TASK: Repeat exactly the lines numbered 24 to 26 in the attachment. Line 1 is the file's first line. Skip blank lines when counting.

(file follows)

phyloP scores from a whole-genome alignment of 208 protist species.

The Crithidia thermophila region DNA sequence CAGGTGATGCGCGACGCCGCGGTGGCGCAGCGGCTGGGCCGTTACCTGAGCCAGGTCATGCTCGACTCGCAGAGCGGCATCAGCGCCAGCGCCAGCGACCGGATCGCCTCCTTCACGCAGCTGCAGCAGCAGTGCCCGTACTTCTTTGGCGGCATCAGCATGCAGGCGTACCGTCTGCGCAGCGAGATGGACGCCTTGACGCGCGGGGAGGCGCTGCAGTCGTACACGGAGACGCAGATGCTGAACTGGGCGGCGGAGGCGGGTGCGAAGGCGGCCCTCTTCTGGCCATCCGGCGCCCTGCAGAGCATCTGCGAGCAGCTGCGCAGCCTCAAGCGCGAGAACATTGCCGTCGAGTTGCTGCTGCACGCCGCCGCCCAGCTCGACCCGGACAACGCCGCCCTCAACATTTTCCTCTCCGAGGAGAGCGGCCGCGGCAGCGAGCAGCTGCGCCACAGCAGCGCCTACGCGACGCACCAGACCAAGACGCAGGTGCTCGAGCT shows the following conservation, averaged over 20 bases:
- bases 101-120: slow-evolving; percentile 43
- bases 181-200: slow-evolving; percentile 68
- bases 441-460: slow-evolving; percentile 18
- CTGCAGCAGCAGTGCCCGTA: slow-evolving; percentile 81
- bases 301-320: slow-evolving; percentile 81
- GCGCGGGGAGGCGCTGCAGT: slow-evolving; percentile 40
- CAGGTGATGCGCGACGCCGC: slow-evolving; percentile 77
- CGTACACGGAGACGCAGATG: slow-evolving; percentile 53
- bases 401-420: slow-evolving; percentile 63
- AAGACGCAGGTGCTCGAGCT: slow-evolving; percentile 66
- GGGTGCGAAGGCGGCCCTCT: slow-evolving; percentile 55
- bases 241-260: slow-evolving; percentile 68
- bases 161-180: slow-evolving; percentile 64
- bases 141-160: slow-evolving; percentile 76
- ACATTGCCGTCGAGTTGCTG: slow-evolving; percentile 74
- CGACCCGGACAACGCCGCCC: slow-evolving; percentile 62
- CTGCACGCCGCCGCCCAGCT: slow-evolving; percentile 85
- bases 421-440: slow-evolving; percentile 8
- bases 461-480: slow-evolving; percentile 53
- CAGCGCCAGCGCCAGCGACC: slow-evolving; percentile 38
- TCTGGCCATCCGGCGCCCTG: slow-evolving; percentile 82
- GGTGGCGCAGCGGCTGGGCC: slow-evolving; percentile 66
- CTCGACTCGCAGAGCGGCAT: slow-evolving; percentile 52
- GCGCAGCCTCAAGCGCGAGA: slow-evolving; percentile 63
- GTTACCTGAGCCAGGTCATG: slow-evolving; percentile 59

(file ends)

- GGTGGCGCAGCGGCTGGGCC: slow-evolving; percentile 66
- CTCGACTCGCAGAGCGGCAT: slow-evolving; percentile 52
- GCGCAGCCTCAAGCGCGAGA: slow-evolving; percentile 63